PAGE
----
Hawks touched by Bruins' tribute

CHICAGO -- Count the Chicago Blackhawks among those who were moved watching the Boston Bruins and their fans pay tribute to the Boston Marathon victims before Wednesday's game against the Buffalo Sabres.

Following a video presentation of images from the day of the bombings, Rene Rancourt sang the national anthem on Wednesday, then lowered his microphone and allowed the fans to sing the rest of the way at the TD Garden in Boston on Wednesday.

"Actually watched that whole game," Blackhawks forward Patrick Kane said on Thursday. "From the start on, I found myself sitting on the couch saying, this is real cool, this is awesome, things like that. They showed people in the crowd after wiping their tears away.

"Sometimes sports can take away a little bit of the pain of what's going on in the world. Sometimes it's a good thing for fans to get away whether it's watching a hockey game or enjoy something like that. The national anthem was awesome, I think the guy sang two or three words and let the crowd sing the rest of the time. That's cool stuff. I think that's show how great this country really is."

Blackhawks forward Patrick Sharp also was unable to turn the channel.

"That was cool," Sharp said. "I watched the whole game. I wouldn't normally watch a Bruins-Sabres game, but the crowd, it was an emotional game. The national anthem was great. I thought the end of the game was even cooler. Both teams saluted the crowd and everyone stuck around. It was pretty cool to watch."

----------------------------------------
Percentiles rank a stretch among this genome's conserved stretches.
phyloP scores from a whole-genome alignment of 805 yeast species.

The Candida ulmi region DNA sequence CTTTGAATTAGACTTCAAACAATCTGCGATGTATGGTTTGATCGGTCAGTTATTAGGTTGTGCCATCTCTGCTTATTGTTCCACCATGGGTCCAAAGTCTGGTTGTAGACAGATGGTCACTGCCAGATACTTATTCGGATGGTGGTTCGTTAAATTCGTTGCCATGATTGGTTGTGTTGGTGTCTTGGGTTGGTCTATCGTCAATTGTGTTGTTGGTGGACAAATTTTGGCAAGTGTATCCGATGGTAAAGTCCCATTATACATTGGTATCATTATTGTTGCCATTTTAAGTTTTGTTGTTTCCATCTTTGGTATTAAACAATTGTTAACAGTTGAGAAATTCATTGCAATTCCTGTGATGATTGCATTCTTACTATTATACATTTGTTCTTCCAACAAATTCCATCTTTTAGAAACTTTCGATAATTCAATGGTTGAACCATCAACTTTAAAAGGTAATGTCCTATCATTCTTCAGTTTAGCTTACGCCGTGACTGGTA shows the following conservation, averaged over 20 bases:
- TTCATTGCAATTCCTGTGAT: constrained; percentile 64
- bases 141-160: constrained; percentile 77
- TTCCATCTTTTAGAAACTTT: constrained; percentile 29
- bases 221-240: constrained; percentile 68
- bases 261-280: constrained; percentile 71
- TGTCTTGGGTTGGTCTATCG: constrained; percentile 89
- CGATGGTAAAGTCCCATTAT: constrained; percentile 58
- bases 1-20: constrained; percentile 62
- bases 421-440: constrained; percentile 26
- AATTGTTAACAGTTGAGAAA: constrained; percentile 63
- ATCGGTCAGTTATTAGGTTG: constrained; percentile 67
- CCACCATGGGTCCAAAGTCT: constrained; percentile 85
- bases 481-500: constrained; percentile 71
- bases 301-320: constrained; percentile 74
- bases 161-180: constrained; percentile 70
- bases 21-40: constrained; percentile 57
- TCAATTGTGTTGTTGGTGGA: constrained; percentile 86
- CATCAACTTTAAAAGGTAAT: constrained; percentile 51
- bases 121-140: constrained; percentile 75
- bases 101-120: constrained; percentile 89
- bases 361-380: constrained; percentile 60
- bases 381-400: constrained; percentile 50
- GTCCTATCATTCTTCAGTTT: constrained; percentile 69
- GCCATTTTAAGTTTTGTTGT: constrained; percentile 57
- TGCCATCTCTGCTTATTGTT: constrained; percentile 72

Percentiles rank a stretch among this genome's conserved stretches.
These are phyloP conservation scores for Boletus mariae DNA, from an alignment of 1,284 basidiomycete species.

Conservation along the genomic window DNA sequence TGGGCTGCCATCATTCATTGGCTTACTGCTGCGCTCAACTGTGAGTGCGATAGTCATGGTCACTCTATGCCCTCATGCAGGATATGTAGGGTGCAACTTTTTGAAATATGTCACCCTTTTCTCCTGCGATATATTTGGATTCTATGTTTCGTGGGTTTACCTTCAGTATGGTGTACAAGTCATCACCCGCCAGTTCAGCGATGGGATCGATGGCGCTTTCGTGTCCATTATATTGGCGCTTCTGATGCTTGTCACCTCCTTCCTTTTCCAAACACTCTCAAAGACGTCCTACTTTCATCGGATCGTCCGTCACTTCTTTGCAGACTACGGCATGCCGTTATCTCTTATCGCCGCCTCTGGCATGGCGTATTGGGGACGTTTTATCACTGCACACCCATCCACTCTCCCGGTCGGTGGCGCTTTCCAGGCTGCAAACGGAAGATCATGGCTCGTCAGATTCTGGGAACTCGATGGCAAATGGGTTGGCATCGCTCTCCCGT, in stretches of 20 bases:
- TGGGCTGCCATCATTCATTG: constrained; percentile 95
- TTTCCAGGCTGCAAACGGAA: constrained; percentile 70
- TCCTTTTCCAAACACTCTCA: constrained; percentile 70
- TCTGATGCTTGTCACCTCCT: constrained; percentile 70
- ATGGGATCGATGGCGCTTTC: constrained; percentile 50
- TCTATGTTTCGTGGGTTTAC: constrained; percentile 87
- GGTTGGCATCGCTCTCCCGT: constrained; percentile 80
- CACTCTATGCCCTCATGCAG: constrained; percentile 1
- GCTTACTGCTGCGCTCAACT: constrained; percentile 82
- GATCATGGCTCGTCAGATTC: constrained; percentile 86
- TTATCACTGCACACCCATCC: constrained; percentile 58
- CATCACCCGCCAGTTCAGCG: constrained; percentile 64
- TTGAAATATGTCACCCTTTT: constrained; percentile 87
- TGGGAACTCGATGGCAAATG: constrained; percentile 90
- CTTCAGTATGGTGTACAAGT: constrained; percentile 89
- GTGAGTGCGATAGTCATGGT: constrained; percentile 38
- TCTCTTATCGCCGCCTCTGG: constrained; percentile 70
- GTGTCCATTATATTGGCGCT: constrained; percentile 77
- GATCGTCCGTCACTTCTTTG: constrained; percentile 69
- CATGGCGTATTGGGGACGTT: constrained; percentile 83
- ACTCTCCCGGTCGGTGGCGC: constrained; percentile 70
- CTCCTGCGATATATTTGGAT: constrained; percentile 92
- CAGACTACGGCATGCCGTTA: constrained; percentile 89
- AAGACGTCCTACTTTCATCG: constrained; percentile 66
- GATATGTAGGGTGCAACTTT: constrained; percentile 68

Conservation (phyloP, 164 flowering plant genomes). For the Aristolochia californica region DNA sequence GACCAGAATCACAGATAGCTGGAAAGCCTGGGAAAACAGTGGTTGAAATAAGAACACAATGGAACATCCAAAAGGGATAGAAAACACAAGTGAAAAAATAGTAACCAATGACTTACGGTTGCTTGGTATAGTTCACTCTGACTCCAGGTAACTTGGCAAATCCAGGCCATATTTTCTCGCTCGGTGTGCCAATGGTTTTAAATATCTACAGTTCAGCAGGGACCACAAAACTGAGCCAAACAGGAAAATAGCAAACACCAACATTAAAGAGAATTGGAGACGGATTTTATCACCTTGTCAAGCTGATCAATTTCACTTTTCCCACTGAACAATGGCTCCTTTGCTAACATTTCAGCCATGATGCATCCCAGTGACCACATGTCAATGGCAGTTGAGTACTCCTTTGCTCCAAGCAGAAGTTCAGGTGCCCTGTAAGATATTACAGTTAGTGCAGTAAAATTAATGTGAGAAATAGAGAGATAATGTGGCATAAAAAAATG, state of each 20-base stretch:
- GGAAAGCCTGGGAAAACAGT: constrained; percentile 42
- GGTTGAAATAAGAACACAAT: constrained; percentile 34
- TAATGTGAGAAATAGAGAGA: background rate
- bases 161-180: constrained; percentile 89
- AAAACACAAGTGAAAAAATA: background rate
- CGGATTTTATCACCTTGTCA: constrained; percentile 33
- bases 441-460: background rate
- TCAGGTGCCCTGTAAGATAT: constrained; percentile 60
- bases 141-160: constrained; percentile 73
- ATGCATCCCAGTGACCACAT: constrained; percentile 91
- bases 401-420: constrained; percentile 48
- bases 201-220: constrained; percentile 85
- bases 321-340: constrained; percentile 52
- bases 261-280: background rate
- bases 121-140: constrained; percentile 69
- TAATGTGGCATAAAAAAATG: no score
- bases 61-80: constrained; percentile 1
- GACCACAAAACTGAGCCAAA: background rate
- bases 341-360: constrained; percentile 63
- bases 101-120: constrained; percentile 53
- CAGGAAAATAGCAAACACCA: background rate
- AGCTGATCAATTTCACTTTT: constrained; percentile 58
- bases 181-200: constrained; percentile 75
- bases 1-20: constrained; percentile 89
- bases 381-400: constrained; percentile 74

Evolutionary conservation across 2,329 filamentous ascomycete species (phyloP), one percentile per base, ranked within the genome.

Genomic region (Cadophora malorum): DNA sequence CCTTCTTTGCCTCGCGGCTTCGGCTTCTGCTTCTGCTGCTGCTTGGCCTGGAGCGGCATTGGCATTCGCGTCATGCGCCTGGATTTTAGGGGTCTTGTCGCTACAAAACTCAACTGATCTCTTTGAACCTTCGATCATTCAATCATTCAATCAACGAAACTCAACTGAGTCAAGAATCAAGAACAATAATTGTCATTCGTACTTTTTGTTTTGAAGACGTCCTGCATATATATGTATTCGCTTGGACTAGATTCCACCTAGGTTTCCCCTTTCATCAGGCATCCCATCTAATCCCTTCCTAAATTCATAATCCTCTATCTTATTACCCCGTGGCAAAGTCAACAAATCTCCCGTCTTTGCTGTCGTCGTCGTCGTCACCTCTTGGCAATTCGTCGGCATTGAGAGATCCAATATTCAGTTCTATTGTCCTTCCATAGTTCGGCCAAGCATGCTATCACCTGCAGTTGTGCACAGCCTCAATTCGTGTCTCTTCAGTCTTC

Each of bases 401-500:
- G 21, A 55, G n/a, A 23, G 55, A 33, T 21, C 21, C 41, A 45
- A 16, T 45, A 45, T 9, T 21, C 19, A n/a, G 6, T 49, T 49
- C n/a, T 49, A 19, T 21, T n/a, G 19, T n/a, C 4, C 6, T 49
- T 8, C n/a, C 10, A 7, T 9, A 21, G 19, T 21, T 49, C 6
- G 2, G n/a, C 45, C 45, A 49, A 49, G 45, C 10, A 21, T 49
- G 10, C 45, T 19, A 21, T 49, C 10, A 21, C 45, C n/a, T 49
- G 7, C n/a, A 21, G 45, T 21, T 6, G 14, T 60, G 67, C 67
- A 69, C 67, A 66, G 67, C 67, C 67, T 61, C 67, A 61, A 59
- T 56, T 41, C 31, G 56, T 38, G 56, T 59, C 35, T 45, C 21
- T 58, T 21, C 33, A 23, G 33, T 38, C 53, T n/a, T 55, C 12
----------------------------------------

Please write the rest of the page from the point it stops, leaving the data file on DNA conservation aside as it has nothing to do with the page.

Blackhawks goaltender Corey Crawford didn't see the national anthem live, but he still felt the emotion of it when watching a replay on Thursday morning.

"It was pretty special," Crawford said. "Obviously, it was pretty tragic what happened. Kind of the world we live in where people do that sort of thing; it's brutal. It seems like a pretty strong city, and everyone is getting behind each other for the families."

Blackhawks coach Joel Quenneville believes Boston showed its character on the night.

"It was a special moment," Quenneville said. "When Rene sings, he's got some real personality. Just to give it to the fans there, and they took over. Boston fans are real passionate fans and a great sports town. I thought they rallied around one another very well [Wednesday night.] It was a fun game to watch, too, very emotional as well."